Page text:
Sink gillnets of different 3 designs were set for 20-37 days in Tateyamabay, Chiba. Gilled/entangled organisms and net configurations were recorded by diving observations. Total 27 individuals of fish and crustaceans were observed on the gillnets within 14 days after deployments for all gillnets. Net areas, which keep proper mesh openings between sinker and float lines decreased gradually, and finally whole float lines contacted with the seafloor for all gillnets. These changes in net area imply degradations of two capture functions, interception of fish paths and enmeshment, but not for entanglement.

Received on December 5, 2003
Contribution No.A 45 from Fisheries Research Agency
* National Research Institute of Fisheries Engineering. Ebidai 7620-1, Hasaki, Kashima, Ibaraki, 314-0421, Japan

Doctoral Thesis
Title A statistical study for ecosystem modeling focused on marine mammals
Authers Hiroshi OKAMURA*
Keywords abundance estimation, ecosystem modeling, marine mammals, prey preference, stock structure
Citation Bull. Fish. Res. Agen. No.10, 18-100, 2004

Most of cetacean species are highly migratory and difficult to keep in captivity so that it is not easy to grasp precise status of the populations. On the other hand, the limitation of the management based on single species has been recognized and the demand on the ecosystem-based population assessment and management has been increasing over the world. It is important to know the status of the population precisely and accurately as far as we can in ecosystem-based approach. To extract information efficiently from the data in which a lot of uncertainty exist and grasp the status of the population precisely and accurately, the use of statistical models is essential. This paper focuses on population assessment of marine mammals and develops some statistical models. Furthermore, the competition between marine mammals and fishery is investigated using an ecosystem model.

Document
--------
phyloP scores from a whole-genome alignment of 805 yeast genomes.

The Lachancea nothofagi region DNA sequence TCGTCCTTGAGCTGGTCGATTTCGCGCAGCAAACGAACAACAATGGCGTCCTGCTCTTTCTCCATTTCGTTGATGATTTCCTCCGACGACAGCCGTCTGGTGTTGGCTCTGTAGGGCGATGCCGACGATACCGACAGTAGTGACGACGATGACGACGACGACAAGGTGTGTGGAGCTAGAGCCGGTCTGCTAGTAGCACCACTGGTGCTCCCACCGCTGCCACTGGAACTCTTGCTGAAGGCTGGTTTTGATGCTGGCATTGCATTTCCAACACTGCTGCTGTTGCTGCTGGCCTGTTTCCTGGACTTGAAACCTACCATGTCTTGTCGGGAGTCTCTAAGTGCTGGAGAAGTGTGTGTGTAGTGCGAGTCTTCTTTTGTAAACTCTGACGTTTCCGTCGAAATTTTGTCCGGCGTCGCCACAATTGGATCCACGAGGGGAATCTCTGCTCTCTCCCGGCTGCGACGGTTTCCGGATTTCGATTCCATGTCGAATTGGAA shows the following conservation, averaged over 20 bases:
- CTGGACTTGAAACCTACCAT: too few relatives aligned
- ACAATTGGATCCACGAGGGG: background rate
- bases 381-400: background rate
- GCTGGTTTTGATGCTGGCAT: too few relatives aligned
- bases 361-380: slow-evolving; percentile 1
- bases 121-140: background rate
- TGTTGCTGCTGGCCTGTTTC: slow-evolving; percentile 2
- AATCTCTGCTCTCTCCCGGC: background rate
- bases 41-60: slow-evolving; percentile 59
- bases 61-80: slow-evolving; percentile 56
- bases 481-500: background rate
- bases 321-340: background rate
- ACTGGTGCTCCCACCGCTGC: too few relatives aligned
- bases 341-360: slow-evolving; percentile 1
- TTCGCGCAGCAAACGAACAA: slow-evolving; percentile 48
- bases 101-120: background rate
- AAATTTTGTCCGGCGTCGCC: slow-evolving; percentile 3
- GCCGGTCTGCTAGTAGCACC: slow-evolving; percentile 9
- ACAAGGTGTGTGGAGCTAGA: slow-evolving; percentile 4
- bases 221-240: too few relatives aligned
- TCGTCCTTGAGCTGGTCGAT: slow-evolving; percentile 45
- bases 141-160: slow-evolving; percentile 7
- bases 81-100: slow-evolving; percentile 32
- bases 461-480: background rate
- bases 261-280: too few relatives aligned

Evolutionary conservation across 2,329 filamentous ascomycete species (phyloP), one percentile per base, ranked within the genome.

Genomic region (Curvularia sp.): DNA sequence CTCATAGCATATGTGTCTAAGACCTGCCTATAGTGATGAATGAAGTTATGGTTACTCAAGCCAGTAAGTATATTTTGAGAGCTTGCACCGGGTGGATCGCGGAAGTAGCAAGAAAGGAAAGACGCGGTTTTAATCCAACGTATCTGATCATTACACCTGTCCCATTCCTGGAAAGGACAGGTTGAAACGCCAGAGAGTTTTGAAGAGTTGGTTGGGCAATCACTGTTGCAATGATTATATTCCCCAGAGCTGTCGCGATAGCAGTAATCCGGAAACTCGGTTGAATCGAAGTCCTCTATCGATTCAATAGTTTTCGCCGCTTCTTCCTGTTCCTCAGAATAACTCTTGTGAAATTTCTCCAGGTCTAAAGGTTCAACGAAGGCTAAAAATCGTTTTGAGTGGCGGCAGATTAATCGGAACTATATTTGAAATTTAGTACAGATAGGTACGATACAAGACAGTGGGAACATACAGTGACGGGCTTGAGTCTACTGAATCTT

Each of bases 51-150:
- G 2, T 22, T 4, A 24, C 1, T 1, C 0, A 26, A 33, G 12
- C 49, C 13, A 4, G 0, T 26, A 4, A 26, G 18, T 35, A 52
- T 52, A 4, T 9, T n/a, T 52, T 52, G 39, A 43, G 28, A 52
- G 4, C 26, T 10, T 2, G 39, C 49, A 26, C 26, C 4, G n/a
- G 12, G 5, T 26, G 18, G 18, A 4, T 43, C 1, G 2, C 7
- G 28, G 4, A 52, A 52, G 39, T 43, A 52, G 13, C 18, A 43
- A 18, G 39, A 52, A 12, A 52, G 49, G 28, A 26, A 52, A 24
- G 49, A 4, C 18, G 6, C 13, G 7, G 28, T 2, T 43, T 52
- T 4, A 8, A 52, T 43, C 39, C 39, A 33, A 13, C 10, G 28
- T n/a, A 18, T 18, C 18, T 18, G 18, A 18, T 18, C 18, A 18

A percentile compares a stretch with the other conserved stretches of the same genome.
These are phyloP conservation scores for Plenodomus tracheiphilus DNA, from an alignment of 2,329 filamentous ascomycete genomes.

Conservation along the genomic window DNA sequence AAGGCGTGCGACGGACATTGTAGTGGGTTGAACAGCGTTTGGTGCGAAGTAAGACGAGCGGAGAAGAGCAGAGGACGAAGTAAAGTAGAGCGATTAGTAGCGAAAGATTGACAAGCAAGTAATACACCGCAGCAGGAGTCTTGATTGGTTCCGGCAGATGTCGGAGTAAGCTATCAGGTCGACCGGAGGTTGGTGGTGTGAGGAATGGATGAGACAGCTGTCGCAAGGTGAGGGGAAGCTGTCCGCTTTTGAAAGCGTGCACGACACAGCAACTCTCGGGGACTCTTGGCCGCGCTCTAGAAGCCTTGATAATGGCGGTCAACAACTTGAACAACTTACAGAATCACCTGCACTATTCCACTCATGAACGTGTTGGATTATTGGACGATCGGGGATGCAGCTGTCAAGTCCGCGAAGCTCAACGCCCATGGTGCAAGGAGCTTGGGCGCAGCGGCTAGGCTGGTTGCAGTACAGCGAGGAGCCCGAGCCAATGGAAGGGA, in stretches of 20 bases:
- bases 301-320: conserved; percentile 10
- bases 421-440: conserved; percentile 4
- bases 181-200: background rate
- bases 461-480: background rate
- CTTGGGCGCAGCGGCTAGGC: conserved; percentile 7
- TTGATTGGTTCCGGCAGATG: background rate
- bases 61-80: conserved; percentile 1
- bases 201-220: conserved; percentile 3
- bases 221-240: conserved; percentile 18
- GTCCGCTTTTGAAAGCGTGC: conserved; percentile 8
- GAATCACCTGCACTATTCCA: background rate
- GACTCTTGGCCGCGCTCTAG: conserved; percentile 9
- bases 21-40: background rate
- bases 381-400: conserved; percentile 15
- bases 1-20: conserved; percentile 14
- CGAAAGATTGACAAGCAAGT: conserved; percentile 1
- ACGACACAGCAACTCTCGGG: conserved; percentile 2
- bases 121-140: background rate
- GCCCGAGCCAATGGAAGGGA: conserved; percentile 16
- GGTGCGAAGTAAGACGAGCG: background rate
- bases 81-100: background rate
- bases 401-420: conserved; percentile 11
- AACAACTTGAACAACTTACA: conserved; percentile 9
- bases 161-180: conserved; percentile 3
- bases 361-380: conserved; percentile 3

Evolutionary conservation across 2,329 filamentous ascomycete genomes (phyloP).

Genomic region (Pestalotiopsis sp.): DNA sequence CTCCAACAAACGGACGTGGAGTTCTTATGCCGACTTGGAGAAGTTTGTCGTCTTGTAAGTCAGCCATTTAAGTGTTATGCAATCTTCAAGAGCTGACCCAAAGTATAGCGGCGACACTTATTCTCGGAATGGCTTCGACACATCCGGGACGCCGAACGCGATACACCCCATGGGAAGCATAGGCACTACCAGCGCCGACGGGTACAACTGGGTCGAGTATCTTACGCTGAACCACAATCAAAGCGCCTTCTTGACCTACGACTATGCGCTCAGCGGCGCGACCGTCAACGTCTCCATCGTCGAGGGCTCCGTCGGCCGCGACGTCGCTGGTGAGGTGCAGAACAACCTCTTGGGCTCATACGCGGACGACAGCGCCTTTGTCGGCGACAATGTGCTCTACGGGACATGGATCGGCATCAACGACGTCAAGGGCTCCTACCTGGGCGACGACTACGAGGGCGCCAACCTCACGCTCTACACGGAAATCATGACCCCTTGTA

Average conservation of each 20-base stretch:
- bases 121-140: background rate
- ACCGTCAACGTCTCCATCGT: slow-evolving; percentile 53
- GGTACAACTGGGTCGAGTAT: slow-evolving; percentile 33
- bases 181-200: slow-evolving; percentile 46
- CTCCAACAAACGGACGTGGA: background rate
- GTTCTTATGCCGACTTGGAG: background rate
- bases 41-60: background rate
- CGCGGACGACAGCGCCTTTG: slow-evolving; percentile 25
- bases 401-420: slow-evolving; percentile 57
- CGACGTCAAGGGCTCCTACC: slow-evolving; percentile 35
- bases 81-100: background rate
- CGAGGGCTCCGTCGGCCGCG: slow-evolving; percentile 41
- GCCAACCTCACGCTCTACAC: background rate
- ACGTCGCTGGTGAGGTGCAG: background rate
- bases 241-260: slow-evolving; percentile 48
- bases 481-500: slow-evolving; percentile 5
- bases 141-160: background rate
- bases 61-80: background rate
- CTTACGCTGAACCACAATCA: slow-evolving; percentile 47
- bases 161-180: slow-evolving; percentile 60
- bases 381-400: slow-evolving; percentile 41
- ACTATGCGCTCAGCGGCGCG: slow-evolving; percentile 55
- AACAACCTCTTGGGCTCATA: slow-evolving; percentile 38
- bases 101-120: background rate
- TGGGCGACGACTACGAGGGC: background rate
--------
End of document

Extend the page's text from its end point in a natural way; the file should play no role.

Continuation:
Marine mammals are one of the important top-predators in an offshore ecosystem. The information on the distribution, migration, and stock structure is therefore indispensable to the construction of the offshore ecosystem model. In addition, the degree that the biological resource is affected by the catch greatly varies with the assumption of the stock structure in the procedure developed by the International Whaling Commission (IWC) for the management of large baleen whales. The regression analyses based on the generalized linear and additive models are useful for modeling the complicated phenomena such as the temporal-spatial structure of biological resources. In this paper, the spatial distribution and seasonal changes of the density of the western North Pacific minke whales was estimated using the generalized additive model so that there was no evidence that multiple stocks exist in the western North Pacific. On the other hand, the seasonal change of the density reproduced the aspect of migration of the minke whales well. The investigation of temporal-spatial distribution of biological resources using the regression models can be extensively useful for other species other than marine mammals.